If these trends worsen, we are in trouble.  Monetary policy is, to a first approximation, now powerless to stimulate further.  Rates are stuck at the zero bound, where they have been since 2009.  Long rates don’t leave much room for loosening via forward guidance.  For reasons best known to itself, the Bank of England’s Monetary Policy Committee decided against further asset purchases:  plausibly, the MPC is doubtful as to whether further QE is desirable.  (Some of us never thought it did much good anyway.)

What about fiscal policy?  Surely that could come to the rescue?  Well, this is problematic, for two reasons.

First, with the Coalition’s staying, if not halting of the deficit-reduction plan, the scope for further fiscal expansion on top of what is already being injected, is somewhat limited.

Second, the unravelling of the union makes it much harder to pull off a loosening of discretionary fiscal spending.  How would the soon-to-be-unravelled polity agree to any such program?  Where would money be spent and on what?  Who would be voting on it?   Who would own what the money was spent on, if it went towards infrastructure or some other durable?  How would the crumbling UK governmental infrastructure, with so much to resolve about its own future, and the division of spoils, spare any high quality decision-making time for a fiscal stimulus package?  Would the debt incurred by a stimus package after a Yes vote be treated differently from debt incurred before?  Would there be differently stamped debt to finance spending in Scotland?  Could the stimulus in different regions therefore be different on that account?

A contraction in liquidity and credit, causing, or accompanying a reduction in spending because of shaken confidence about the institutional framework for the UK, would be a great misfortune in normal times.  Trapped at the zero bound with no obvious means of injecting stimulus, it would be a disaster now.  And it seems to me that the very impotence of monetary and fiscal policy would be something that would make such a confidence drop more likely to happen.  Imagine Japan convulsing over how to split in two right now.  Or, er, the Eurozone….

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Why ECB purchases could be more stimulative, euro for euro, than UK or US QE.

A short post substantiating my tweet yesterday asserting this, which was picked up by the Guardian, but, all on its own, to those not swimming in this stuff, might look rather odd.

We could think of an ECB purchase of a package of bank loans (an ABS) in two steps. First, it agrees to buy a government security from the bank. Then, in step 2, it agrees to swap this for an ABS issued/held by the bank. In reality, of course, the purchase involves a single step, a straight swap of electronic reserves for the ABS.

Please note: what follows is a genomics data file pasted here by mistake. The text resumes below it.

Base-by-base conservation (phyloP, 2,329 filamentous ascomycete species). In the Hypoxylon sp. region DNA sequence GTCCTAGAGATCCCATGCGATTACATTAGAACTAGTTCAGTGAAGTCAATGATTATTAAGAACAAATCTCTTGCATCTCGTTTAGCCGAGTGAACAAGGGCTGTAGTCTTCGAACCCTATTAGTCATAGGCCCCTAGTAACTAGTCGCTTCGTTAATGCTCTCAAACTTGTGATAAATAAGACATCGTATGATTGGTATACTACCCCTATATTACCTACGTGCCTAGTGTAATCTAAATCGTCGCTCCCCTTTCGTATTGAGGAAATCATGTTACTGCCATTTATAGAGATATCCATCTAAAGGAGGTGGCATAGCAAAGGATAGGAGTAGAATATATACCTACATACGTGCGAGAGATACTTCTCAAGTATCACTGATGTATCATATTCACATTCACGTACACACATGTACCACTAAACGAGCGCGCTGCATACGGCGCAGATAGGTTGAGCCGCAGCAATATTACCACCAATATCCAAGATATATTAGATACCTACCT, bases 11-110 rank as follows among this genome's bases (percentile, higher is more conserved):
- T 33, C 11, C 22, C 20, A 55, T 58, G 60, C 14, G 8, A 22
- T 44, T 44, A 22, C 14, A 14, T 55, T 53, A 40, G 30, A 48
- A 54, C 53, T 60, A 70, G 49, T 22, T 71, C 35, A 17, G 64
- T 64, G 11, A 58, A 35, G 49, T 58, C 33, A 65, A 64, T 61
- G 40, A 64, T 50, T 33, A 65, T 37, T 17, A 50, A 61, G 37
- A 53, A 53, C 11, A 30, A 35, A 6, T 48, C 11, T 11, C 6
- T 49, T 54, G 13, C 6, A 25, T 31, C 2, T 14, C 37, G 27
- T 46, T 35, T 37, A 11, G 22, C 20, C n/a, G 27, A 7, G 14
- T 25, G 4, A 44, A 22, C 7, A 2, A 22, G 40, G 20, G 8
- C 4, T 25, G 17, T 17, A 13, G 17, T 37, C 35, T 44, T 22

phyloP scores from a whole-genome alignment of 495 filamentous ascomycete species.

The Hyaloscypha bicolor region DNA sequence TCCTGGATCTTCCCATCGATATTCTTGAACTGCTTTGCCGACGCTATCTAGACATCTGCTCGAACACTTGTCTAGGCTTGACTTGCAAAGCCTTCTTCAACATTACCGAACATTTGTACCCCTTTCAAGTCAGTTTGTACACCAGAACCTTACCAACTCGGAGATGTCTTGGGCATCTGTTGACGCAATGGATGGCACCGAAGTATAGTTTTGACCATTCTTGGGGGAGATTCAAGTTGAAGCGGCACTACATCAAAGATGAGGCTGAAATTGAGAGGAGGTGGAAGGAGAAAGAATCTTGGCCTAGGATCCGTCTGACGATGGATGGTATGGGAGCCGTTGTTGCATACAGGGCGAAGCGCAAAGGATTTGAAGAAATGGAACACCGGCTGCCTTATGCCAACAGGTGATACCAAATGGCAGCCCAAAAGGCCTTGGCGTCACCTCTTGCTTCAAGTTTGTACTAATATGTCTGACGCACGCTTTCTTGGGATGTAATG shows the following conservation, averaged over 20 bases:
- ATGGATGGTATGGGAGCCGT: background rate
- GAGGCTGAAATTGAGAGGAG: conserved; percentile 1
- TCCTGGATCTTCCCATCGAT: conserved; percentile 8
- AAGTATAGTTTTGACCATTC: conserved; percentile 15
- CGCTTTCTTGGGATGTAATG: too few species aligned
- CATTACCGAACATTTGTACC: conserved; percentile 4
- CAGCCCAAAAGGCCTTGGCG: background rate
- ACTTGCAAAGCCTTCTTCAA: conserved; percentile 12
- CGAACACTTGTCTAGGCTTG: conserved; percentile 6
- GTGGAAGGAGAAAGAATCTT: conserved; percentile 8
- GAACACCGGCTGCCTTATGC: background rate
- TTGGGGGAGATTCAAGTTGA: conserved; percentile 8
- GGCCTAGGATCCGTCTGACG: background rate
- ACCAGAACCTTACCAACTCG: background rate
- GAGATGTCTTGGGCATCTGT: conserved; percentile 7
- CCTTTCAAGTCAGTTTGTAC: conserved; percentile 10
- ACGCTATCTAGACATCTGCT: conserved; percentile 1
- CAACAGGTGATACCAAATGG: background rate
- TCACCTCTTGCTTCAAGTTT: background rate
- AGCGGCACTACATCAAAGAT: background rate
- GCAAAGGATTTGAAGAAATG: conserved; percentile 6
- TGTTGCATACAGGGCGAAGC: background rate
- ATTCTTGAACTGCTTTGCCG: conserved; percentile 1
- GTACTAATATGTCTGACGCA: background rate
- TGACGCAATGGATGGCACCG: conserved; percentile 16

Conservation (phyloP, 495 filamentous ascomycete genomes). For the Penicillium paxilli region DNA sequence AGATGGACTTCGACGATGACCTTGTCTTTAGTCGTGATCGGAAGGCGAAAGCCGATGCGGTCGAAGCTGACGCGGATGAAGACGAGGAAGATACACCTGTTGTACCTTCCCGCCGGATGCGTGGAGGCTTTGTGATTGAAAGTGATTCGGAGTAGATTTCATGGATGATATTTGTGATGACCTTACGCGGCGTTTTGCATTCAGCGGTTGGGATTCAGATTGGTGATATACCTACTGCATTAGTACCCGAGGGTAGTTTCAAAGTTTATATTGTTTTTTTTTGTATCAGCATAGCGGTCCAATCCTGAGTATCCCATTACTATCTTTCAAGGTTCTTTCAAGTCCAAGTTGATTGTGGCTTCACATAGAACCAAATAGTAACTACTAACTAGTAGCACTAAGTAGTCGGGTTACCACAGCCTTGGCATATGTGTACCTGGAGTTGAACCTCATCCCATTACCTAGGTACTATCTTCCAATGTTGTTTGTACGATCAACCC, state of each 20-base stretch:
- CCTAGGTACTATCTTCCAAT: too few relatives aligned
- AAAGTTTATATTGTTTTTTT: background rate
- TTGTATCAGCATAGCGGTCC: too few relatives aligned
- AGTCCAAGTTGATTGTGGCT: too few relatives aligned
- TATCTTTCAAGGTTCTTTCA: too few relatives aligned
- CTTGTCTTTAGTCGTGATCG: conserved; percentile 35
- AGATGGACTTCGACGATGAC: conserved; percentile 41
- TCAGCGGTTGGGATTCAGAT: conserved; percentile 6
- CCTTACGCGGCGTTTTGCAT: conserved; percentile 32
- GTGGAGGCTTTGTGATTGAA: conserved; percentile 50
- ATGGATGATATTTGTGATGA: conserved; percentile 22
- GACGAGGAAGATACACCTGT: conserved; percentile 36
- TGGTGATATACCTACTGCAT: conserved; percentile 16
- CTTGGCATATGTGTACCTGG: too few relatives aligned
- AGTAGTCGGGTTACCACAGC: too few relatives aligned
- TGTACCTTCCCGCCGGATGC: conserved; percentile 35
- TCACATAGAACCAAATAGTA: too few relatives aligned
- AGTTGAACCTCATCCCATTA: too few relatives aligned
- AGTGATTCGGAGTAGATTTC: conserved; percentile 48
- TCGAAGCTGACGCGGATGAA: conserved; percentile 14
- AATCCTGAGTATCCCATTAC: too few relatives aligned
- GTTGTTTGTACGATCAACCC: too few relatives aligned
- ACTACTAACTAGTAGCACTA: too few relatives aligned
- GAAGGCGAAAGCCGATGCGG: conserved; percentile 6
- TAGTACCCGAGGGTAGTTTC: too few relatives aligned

However, thinking of the purchases in two synthetic steps highlights why these purchases might be more stimulative than the Fed/BoE asset purchases, which involved straight swaps of reserves for gilts. [Leave aside the earlier Fed purchases of agency debt, and the tiny amounts of corporate paper the BoE bought]. Unless you think the swap stage would have no stimulating effect on the bank, or a negative effect, the ABS purchase must be more stimulative. If one supposes that the value of the government securities is effectively underpinned by Draghi’s earlier promise to invoke ‘Outright Monetary Transactions’ (OMTs), then we presume that the private bank and its funders feel its balance sheet to be less risky if it dispenses with an ABS than a government security. (In the past I blogged that I thought that OMTs were an almighty bluff and was puzzled that markets had not called it. They don’t look like calling it any time soon, so this presumption seems fine.) Wholesale debt funding can now be sourced more cheaply, its equity price will rise, and it will feel able to extend new loans at lower cost, stimulating spending by households and companies dependent on that funding.

Actions like this were urged on the Bank in the early days of the crisis, both publicly, by former MPC member Adam Posen, for example, but also privately, by myself and others on the staff, precisely on the grounds that one would presume them to have a larger bank for buck using this logic. In that case there was less of a question surrounding the credit-worthiness of gilts either, so the conclusion that private asset purchases would be more stimulative was on firmer ground.

This said, as I tweeted, though more stimulative euro for euro, one would presume that the purchases will be on a significantly smaller scale than US/UK QE.  [At least, assuming that there is no subsequent round of straight purchases of government securities].